A business should perform like a championship sports team. That means protecting your turf while aggressively pursuing new opportunities, and making full use of technology.
For new or existing businesses, here’s a checklist of strategies:
1. Evaluate your strengths and weaknesses, opportunities and threats — including yours, key employees and the mission of your business.
Consider a SWOT analysis at every level. You need to understand your talents, and your special niche.
2. Study your marketplace. Your customers want to anticipate how your products and services will work for them.
3. Develop a new marketing approach to differentiate your business from your competitors.
Design a unique message with a minimum of five value propositions, a branding slogan and logo that demonstrates value.
Use the right verbiage. Increasingly, customers favorably respond to words that connote security, convenience, good, new, proven, results, community involvement and green or environmentally safe.
4. Write a vision plan, strategic action plan or a business plan, which is even better. Determine clear, pragmatic goals and how you will achieve them for the short and long term.
5. Get the right advice. At the least, get a mentor who is successful and understands your business. Additionally, a network of business advisors will work.
6. Monitor your expense and eliminate unnecessary costs.
7. Leverage the insights of financial, legal and insurance professional, whom you can trust.
8. Determine where your most profitable customers are. Get to know and understand their concerns and needs. Provide exemplary service.
9. Recruit and hire the best talent. Look for attitude, education and soft skills. Pay them well. Be mindful of their lifestyles and family concerns.
10. Continually look for multiple revenue streams and new product lines that make sense for your business.
11. Don’t become a low-price leader. Be careful in using loss-leader pricing, and remember coupons only attract price-conscious customers. They will not be loyal and become repeat customers.
12. Be pro-active, which means doing the footwork, and making old-fashioned cold calls.
13. Nurture your relationships by sending greeting cards, thank you notes, special offer notifications, and an occasional visit or phone call to just chat and not sell.
14. Make certain your small business voice is heard – vote, and make your business concerns known to lawmakers.
15. Develop a succession plan and exit strategy, especially if you’re approaching retirement.
From the Coach’s Corner, here are more resource links:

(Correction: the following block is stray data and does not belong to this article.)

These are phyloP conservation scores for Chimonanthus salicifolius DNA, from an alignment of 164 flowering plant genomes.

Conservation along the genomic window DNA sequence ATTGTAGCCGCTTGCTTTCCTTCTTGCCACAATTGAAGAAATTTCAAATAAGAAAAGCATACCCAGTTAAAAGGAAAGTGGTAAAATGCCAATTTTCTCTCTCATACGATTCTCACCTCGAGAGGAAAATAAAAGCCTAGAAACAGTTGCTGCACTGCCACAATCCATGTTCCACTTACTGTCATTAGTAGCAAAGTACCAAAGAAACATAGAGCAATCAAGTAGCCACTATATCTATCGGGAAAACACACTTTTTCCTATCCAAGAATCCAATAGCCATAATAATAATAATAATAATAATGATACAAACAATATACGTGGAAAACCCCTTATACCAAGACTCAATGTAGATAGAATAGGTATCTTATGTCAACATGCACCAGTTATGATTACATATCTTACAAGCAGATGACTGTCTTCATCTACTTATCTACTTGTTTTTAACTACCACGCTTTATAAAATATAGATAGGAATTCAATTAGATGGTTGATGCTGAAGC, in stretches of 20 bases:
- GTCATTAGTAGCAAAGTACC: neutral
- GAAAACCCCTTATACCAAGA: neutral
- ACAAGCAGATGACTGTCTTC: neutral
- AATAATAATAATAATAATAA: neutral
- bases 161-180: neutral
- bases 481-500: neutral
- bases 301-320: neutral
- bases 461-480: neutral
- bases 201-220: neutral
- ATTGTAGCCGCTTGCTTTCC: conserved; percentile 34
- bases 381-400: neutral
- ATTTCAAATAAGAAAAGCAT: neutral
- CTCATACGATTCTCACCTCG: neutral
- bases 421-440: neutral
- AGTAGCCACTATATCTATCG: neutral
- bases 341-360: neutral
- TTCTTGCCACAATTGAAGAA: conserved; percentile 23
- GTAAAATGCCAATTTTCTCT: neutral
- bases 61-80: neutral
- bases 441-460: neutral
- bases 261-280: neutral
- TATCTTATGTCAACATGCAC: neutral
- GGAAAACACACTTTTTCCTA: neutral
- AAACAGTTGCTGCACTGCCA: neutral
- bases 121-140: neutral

10 Scholarly Solutions for Selling More Products –Small business owners face more predators than ever, which makes decision-making about growth seem very challenging. In order to minimize the likelihood of entrepreneurial migraine headaches during bad-hair days, a business owner needs to perform like a masterful clairvoyant when decision-making about growth.
Marketing Essentials on a Shoestring Budget — Why do businesses sometimes falter? Let’s get the perspective of a retired longtime business professor and business counselor who is actively pursued for his opinions. “One reason is they fail to understand their special niche or their market,” said Neil Delisanti, who enjoyed a unique, long career as a business professor at the University of Puget Sound and The Evergreen State College. He also ran the Small Business Development Center (SBDC) in Tacoma, WA, where he advised more than 2,000 firms.
Management and HR for higher performance — In analyzing the growth rates of small businesses – every great entrepreneur has one salient quality – the ability to be an effective manager. An effective manager efficiently allocates resources for achieving goals. Quality management usually results from an independent SWOT analysis – assessing internal strengths and weaknesses along with evaluating external opportunities and threats.
You Can Creatively Manage Your Cash Flow 7 Ways — If you’re taking the pulse of your business, of course, the first thing to consider is your cash flow. If your cash flow is poor, you feel poor because you can’t pay the bills nor can you use money for what you’d like to do. Your image can also suffer with vendors or with customers, if you don’t manage your cash flow.
Cutting Costs — 9 Best Practices to Avoid Making Reactionary Decisions — In chaotic times, it’s common for businesspeople to be fearful and reactionary when they feel they must cut expenses. But entrepreneurs need to be unemotional so that they make decisions that will bolster their objectives. They can take the emotion out of their decision-making — by eliminating stress factors — if their priorities are clearly defined with values. This is facilitated by documenting goals and priorities.
“If your goal is anything but profitability – if it’s to be big, or to grow fast, or to become a technology leader – you’ll hit problems.”